By Karenna Gore
NATO is on the verge of offering membership to three former members of the Soviet bloc: Poland, Hungary, and the Czech Republic (half of what used to be Czechoslovakia). The offer will probably come at a summit in Madrid in July. But it is controversial. So is the whole purpose of NATO, now that the Cold War is over.
The North Atlantic Treaty Organization was founded in 1949. Its purpose, in the words of its first secretary-general, Lord Ismay, was “to keep the Americans in, the Russians out, and the Germans down.” In other words, Western European nations, devastated by World War II, wanted the United States to help defend them against Soviet aggression, and wanted German militarism to be merged into joint security arrangements.
The key to NATO is Article 5 of the North Atlantic Treaty: “The Parties agree that an armed attack against one or more of them in Europe or North America will be considered an attack against them all.” In exchange for the security blanket of U.S. nuclear and conventional forces, member nations have recognized U.S. leadership in both policy and operations. (The treaty specifies that the commander in chief of NATO forces must be an American.)
The Clinton administration favors expanding NATO, but has been criticized for insufficient enthusiasm. During the last presidential campaign, ex-Sen. Bob Dole said Clinton was dragging his feet. Henry Kissinger has said that “ambivalence has produced an inconsistency between the administration’s statements of its objectives and the leisurely way it pursues them.” Others in the United States pushing for NATO expansion include a vocal Eastern and Central European diaspora (symbolized now by Czech-born Secretary of State Madeleine Albright); columnist William Safire; and Sens. Richard Lugar, Barbara Mikulski, and Joe Lieberman.
The main arguments for expansion, from the U.S. point of view, are: 1) This is an opportunity to consolidate the Cold War victory by locking in the allegiance of newly democratic nations and ensuring their stability; 2) This is an insurance policy against a potentially resurgent Russia; and 3) This guarantees a continuing leadership role for the United States in Europe, even as Europe creates and strengthens its own institutions of unity. Since 1991, NATO has remade itself as a peacekeeping and crisis-management organization–in Bosnia, for example–and supporters of expansion believe this is a valuable role that expanded membership would enhance.
But others say the Clinton administration is “barreling” toward expansion, in reckless disregard of the attendant risks and drawbacks. The opposition is diverse and mounting. It includes an extreme right-wing Republican like Patrick Buchanan, a moderate Democrat like former Sen. Sam Nunn, and the editorial page of the New York Times. “Planning the future of Europe with blueprints from the cold war is a mistake,” says the Times.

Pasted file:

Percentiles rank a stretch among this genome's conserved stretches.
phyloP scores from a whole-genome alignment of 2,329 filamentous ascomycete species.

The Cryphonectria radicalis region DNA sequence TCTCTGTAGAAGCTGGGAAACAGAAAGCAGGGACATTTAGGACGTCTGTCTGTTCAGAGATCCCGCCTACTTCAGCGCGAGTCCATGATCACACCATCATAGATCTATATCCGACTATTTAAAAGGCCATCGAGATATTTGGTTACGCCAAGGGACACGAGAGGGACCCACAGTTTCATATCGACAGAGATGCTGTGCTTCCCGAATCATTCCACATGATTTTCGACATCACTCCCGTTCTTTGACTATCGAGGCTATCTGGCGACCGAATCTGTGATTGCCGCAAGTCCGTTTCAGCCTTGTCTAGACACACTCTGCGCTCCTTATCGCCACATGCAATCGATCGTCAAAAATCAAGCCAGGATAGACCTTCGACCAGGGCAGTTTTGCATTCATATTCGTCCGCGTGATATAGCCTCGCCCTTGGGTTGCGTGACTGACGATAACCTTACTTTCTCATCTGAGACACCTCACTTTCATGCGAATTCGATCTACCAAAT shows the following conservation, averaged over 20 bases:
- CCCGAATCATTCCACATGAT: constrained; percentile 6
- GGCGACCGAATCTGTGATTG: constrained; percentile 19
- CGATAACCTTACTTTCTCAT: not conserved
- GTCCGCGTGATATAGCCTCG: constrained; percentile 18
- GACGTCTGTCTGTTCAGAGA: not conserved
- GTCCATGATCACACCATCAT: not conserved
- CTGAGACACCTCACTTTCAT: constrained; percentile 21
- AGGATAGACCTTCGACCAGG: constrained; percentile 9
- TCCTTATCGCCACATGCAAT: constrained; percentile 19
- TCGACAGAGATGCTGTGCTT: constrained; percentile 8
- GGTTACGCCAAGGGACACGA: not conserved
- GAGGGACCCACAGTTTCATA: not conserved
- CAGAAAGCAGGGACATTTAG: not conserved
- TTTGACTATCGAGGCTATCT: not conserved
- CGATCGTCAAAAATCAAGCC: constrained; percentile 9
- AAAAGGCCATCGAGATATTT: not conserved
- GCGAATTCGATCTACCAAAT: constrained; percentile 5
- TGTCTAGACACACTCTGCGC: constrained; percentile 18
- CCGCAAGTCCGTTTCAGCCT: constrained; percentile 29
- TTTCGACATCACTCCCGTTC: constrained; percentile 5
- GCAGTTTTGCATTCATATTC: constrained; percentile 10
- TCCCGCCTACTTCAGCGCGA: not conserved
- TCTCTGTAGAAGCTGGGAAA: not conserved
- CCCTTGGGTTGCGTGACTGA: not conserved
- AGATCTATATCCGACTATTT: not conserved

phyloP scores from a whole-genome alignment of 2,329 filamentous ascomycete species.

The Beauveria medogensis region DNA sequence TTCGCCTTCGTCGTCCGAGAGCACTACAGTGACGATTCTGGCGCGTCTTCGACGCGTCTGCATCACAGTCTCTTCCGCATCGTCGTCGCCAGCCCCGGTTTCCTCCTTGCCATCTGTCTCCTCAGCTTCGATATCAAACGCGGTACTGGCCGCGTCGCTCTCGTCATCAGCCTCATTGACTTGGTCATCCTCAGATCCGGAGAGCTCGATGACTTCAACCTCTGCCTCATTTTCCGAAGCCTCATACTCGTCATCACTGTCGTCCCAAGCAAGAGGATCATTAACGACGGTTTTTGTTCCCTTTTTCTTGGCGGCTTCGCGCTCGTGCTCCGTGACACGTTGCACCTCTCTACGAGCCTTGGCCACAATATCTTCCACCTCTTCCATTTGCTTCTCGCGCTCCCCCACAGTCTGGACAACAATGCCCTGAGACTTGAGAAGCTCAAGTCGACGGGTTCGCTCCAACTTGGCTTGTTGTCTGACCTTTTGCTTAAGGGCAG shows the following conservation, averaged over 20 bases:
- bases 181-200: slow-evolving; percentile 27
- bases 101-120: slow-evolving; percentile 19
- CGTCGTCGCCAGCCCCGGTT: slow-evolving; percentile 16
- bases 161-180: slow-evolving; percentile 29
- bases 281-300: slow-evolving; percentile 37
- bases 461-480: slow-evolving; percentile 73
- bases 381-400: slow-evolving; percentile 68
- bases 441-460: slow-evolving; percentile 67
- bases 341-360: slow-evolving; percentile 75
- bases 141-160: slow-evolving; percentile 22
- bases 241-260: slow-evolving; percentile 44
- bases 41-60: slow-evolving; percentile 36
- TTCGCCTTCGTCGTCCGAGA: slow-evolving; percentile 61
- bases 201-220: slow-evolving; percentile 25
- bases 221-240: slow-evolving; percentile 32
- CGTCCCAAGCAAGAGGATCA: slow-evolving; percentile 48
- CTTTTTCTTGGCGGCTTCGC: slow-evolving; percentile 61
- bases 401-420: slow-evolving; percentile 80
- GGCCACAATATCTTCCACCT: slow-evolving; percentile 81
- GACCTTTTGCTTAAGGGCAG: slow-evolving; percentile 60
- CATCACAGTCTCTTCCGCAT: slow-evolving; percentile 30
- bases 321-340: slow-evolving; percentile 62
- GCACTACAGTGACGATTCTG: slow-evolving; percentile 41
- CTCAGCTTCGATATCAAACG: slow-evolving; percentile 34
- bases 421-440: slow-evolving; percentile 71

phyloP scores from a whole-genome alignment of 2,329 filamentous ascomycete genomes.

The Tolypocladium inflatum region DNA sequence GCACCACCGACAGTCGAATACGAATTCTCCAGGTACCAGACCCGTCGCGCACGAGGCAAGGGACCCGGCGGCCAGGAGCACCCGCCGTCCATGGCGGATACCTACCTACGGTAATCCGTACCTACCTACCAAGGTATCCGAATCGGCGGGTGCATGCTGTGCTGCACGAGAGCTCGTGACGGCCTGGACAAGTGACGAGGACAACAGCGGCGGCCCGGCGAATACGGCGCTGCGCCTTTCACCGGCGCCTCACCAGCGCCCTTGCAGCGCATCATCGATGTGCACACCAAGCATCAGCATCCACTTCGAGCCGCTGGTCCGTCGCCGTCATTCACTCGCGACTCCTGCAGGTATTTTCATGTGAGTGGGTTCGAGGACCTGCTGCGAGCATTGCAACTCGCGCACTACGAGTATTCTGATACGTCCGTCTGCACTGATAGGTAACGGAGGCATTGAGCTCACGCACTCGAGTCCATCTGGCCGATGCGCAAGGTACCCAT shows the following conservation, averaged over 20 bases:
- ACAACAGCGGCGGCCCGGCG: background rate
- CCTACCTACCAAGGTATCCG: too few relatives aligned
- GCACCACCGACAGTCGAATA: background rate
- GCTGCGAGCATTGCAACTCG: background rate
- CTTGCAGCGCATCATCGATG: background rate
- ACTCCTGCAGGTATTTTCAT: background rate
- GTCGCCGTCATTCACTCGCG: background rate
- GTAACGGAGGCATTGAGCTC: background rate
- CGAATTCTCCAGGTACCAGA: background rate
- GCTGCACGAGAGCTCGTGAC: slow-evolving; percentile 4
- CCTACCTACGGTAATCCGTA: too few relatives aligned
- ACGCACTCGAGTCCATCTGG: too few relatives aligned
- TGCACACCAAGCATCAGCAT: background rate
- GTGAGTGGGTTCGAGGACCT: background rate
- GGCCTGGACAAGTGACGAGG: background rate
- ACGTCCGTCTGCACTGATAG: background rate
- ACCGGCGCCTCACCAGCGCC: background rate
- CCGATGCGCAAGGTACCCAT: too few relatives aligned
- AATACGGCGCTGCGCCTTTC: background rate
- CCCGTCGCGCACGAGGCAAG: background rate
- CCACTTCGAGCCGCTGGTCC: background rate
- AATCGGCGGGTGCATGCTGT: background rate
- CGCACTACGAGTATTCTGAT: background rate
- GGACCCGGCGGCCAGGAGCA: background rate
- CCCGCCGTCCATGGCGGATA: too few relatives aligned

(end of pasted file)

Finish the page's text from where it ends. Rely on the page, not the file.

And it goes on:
Anti-expansion arguments break down into two main categories. One emphasizes that NATO is not a feel-good organization–it is a military commitment. Is the United States really prepared to go to war to defend the Czech Republic? With Russia in shambles and communism no longer a threat, what threat to U.S. interests justifies such a commitment? At present levels of military spending, can the United States credibly make such a promise? And what would it cost to make the promise credible? Rash treaty commitments to the feud-prone nations of central Europe led to World War I–could it happen again? (“Putting a tripwire for war on Poland’s border,” is how Buchanan put it in a Feb. 5 column.) Why can’t Europe, now prosperous, defend itself?
The other category of arguments against NATO expansion concerns the impact on Russia, the object of bitter opposition. George F. Kennan, father of the Cold War policy of “containment” of which NATO was an expression, declared in the Times Feb. 5 that “expanding NATO would be the most fateful error of American policy in the entire post-cold-war era.” It would “inflame the nationalistic, anti-Western and militaristic tendencies in Russian opinion”; harm “the development of Russian democracy”; “restore the atmosphere of the cold war”; and “impel Russian foreign policy in directions decidedly not to our liking.”
Alesser, third category of arguments against NATO expansion concerns its effect on Eastern European countries that are not admitted to the club. Critics say expansion could be another Yalta (the 1945 meeting at which Roosevelt, Churchill, and Stalin agreed on spheres of influence in postwar Europe)–imposing a line between East and West, and leaving nonmembers subject to Russian bullying.
Eastern and Central European nations, which historically have been invasion highways, see NATO membership as the answer to their greatest fears: internal instability and Russian resurgence. They also see it as easing their way toward economic integration with Western Europe. What they have been offered so far is a sort of junior membership, called Partnership for Peace. PFP provides for military cooperation, but no defense guarantee. It has been mocked as a meaningless gesture to stave off eager applicants and assuage the Russians. But others praise it as a minor-league farm team for potential NATO members, and celebrate its civilizing influence (some PFP members have settled long-standing border disputes).
To allay Russian concerns, NATO has offered not to deploy nuclear forces in Eastern Europe. Its central offer is a “charter” with Russia that assures the Russians a voice in alliance policy, without any of the rights of membership. But Russian Prime Minister Victor Chernomyrdin warned Feb. 3 that unless NATO backs off, ultranationalists will threaten the government and “tanks will be rolling out” in Moscow.